North Carolina author Megan Miranda grew up avidly reading her mother’s mystery and thriller novels. That early immersion in the genre has paid off. Miranda’s books regularly appear on The New York Times bestseller list, each a stand-alone page-turner exploring the secrets we keep from each other.
Miranda’s latest book, The Only Survivors, focuses on a group of former high school seniors who reunite at an Outer Banks house on the tenth anniversary of a deadly bus crash. Their survivor’s guilt turns into suspicion of each other after one of the classmates disappears.
Megan Miranda lives in Davidson and will appear at the Bookmarks Festival of Books and Authors this Saturday. WFDD’s Neal Charnoff recently spoke with Miranda via Zoom.
On plotting her mysteries:
"I actually do not have a plot in mind. Usually, when I start, I feel like if I know the setting, I know the characters, and I know the premise, like that kickoff event, I need to start and just throw myself into the story, because I feel like my books are very character-driven. And I don't really know what the story is going to be until I understand how my characters are interacting with one another and the world and how their pasts have influenced who they've become."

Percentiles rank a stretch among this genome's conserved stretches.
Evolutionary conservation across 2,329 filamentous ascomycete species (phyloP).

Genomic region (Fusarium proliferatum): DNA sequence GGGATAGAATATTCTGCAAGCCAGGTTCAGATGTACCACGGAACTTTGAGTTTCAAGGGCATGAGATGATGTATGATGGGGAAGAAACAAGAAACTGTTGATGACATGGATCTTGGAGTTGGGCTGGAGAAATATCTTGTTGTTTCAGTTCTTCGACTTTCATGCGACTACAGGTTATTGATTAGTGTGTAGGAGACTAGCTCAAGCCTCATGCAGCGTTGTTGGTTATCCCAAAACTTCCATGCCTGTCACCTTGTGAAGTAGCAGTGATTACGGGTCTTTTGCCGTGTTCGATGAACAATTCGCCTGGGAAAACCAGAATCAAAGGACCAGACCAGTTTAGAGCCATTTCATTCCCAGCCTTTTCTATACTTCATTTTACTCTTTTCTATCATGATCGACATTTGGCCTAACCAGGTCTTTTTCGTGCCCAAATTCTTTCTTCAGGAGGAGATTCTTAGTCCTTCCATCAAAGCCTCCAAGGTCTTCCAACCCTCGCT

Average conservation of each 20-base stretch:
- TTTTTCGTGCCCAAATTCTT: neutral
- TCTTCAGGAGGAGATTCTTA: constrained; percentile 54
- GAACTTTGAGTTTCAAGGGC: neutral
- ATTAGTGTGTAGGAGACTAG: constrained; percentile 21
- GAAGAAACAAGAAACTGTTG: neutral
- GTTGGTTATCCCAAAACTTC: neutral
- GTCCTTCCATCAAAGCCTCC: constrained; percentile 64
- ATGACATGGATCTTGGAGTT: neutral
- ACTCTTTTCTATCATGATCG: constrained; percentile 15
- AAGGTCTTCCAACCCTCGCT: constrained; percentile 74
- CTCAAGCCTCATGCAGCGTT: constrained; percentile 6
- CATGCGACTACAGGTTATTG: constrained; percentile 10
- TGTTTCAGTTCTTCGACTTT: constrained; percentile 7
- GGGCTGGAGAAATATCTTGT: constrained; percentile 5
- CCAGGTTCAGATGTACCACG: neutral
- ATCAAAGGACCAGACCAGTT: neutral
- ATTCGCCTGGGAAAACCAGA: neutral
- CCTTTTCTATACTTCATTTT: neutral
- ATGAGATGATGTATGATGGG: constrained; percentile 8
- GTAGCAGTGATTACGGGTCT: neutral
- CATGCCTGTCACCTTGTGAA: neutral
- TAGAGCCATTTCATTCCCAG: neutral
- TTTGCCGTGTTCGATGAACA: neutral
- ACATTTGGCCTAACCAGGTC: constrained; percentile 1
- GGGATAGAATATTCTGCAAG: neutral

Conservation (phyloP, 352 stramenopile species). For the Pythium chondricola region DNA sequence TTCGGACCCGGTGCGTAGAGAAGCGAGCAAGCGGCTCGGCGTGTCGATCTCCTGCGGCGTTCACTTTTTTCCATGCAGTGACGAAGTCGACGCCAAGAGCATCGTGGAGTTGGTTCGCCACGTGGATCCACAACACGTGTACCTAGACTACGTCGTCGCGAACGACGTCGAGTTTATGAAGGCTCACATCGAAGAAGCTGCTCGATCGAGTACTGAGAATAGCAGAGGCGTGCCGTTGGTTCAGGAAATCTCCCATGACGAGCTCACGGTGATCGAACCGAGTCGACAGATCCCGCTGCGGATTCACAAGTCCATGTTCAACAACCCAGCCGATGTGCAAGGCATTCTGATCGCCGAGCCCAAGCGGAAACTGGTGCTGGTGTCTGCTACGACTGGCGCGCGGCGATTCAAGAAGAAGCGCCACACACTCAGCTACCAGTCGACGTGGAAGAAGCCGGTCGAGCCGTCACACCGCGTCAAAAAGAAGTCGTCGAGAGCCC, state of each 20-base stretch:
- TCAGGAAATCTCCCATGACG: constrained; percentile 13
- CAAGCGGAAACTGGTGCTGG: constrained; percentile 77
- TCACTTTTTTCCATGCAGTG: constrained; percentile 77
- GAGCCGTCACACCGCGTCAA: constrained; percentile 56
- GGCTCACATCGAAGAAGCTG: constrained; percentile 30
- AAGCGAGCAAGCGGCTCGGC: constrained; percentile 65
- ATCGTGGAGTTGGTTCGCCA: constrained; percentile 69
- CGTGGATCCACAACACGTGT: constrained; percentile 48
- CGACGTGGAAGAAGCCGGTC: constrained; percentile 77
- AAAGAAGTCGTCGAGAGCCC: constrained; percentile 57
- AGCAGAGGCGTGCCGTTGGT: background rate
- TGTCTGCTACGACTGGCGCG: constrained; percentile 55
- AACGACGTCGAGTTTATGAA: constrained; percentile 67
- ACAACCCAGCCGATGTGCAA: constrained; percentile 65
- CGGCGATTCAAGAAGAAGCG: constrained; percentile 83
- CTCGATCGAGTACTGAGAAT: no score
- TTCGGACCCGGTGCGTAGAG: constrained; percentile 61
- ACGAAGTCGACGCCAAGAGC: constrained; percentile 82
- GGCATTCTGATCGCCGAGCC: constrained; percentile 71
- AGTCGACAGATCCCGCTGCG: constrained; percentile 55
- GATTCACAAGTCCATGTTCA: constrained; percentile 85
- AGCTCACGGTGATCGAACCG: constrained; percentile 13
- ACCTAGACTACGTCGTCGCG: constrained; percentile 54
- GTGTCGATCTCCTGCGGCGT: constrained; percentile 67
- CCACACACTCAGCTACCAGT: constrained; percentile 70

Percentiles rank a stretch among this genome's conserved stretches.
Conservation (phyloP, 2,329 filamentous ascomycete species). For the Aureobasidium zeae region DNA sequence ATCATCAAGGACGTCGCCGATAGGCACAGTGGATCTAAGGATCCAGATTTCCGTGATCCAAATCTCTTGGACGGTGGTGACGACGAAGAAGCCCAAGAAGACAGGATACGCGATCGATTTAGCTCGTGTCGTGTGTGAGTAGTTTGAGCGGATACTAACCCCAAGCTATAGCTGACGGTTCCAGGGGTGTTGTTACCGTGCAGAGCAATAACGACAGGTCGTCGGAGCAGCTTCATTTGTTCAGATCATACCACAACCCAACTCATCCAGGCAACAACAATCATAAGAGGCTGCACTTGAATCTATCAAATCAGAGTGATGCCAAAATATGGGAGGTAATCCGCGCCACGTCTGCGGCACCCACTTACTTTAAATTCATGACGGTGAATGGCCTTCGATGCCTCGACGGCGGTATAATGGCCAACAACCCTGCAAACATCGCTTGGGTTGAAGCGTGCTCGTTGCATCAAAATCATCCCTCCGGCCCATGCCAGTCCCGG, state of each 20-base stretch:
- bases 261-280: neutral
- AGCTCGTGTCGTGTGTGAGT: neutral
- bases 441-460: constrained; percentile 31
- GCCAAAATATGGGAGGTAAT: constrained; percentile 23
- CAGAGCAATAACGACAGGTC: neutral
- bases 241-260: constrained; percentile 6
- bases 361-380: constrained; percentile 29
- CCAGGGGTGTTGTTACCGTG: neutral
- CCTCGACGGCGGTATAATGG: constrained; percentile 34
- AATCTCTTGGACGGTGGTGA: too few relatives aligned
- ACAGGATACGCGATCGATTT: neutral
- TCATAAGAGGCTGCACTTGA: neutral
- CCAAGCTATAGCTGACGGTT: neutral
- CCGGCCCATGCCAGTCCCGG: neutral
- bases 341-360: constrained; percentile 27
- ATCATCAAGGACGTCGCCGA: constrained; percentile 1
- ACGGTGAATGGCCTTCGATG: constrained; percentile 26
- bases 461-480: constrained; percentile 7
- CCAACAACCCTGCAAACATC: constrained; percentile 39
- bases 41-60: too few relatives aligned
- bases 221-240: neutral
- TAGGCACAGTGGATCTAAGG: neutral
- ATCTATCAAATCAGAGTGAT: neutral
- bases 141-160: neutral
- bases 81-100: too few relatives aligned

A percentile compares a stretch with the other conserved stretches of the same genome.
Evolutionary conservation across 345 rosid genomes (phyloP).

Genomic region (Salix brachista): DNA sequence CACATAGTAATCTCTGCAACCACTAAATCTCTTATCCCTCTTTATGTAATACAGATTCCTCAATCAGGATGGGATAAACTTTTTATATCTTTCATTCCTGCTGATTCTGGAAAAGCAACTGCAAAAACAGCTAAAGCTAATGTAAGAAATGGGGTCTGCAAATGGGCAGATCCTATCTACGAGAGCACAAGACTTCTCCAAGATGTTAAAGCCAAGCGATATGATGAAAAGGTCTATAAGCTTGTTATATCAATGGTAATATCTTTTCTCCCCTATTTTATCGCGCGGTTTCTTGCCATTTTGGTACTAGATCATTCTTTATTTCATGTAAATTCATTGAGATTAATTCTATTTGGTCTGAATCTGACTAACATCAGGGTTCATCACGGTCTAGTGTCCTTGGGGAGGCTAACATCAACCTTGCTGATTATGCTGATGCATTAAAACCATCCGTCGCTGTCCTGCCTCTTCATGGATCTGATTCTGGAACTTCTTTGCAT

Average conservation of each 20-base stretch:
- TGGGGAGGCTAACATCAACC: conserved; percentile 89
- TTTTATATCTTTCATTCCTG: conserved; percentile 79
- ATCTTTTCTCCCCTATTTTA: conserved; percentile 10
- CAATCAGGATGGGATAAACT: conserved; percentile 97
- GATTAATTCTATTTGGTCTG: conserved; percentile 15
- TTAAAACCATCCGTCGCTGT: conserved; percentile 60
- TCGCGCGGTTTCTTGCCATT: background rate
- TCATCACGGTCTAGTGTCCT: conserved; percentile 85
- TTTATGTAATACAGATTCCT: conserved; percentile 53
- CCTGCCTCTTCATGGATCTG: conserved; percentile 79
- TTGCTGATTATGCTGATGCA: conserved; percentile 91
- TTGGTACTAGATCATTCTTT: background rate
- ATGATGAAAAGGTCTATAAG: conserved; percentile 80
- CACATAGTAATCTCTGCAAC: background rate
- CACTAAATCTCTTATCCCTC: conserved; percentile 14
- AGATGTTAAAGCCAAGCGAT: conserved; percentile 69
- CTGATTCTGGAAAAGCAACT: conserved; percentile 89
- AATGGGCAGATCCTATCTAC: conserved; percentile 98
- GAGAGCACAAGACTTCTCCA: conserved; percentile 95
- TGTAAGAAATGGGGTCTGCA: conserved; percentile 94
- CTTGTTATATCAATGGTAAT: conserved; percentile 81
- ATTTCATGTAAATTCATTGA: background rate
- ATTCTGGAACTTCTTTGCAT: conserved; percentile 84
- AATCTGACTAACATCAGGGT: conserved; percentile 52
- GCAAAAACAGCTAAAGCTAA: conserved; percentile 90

On why setting plays an important role in her books:
"I think it's because setting itself can be such a strong character. And nature kind of has a mind of its own. But I write about places that I love. And I think the characters also love these places for reasons at the start. And I'm fascinated by the idea that any place can be the most beautiful place or the most terrifying place, and the only thing that changes is your main character's perspective. And I think when a character is afraid, everything takes on an element of fear."
On why she writes thrillers:
"I think the reason I was drawn to thrillers, because I have thought about this, in hindsight, is because you're taking that journey through, and you're making it through the other side with this character, and kind of coming face-to-face with your fears. And I think that is an arc that you see in my books — a character having to confront their fears, whether they are noises in the house, or whether they are things that they're terrified of people finding out about them at some point, these characters have to come face to face with it, and make it through the other side."